Of course, what happened was not a classic betrayal from the regime’s point of view. Prigozhin did not go over to the side of the enemy in the form of a geopolitical opponent. Unlike various defectors from the ruling party, opposition leaders (obviously working on commission from abroad) or Ukraine, which deceived Russia with the West and thus deserves severe punishment in Putin’s understanding, for Prigozhin it was not a question of defecting to the enemy. . However, its action caused an intense release of energy, which created pressure within the system, causing it to split and become entangled. With this, Prigogine himself has already played the cards of the enemy. However, there was a break to consider the punishment.
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Dictators often refrain from military purges, especially during wars. Even so, two months after the coup, the system seemed to have found an adequate way to punish the patriotic rebel. Prigozhin’s media holding was liquidated, its main power asset – the Wagner group – was partially transferred to the Ministry of Defense, partially sent to Belarus and Africa. A video recorded by Prigogine from Africa, published shortly before the disaster, indicates that the regime has found a new position for itself – a kind of patriotic exile, accompanied by degradation.
An important part of the technology of punishment in both dictatorship and organized crime is that before the destruction of the enemy, there is a vision of reconciliation, forgiveness, and sometimes even approaching the hood. We also know it from mafia movies – rival factions and their bosses come together to have someone jump out of a birthday cake and shoot one side, or they reconcile and then destroy one side of the enemy, like in The Godfather.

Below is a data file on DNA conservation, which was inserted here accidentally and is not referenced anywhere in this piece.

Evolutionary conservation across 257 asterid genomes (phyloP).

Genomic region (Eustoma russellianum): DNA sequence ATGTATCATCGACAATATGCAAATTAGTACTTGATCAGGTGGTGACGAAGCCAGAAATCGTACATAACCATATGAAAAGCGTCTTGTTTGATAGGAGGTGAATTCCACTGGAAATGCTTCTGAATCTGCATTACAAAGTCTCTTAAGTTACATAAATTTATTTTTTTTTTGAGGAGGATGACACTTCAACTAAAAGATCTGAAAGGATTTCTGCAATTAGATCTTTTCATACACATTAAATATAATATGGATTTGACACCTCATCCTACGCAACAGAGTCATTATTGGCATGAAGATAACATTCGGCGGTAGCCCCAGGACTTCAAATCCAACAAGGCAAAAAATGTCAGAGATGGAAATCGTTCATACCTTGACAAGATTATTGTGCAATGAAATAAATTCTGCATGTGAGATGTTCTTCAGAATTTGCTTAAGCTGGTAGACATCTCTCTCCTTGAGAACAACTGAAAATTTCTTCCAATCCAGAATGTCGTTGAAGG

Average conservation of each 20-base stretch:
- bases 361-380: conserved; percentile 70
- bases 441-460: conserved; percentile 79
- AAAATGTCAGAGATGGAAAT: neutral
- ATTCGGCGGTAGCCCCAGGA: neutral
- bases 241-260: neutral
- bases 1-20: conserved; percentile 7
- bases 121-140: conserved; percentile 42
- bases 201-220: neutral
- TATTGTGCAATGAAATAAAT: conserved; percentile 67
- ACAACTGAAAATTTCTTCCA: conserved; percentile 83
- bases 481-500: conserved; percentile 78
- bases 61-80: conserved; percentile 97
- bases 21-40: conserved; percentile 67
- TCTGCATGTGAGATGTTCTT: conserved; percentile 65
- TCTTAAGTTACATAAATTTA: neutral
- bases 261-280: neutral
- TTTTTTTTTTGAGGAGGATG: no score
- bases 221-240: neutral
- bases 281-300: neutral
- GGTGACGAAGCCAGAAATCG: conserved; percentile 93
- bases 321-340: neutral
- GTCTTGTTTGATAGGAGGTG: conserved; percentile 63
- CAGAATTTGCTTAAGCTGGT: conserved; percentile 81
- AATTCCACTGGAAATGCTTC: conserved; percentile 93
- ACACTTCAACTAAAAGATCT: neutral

Steal from yourself
Russia has its own tradition in this respect. Many high-ranking victims of the Stalinist terror, after the first wave of accusations and dismissals from important positions, received a new, albeit lower, position in the hierarchy. However, they were subsequently destroyed. Director Solomon Mikhoels was even awarded the Stalin Prize in 1946, but was killed two years later in a poorly disguised collision with a truck.
The downing of the plane with the leaders of the recent uprising right above Putin’s residence can be seen as a kind of response to the actions of Prigozhin himself, who had several military aircraft shot down during the march to Moscow. It was precisely the lack of responsibility for the death of Russian pilots that was often mentioned in the discussion about the scandalous impunity of the leader of the uprising.
Prigozhin’s criminal background and his management style give the right to a similar answer. He himself acted as the boss of his junior gang, who contacted people from the gang of the main boss. The financial demands that Putin himself presented to Prigozhin may have looked ritualistic, but in the proper system they were a serious aggravating circumstance. The one who stole from his people broke the law and broke the unwritten rules.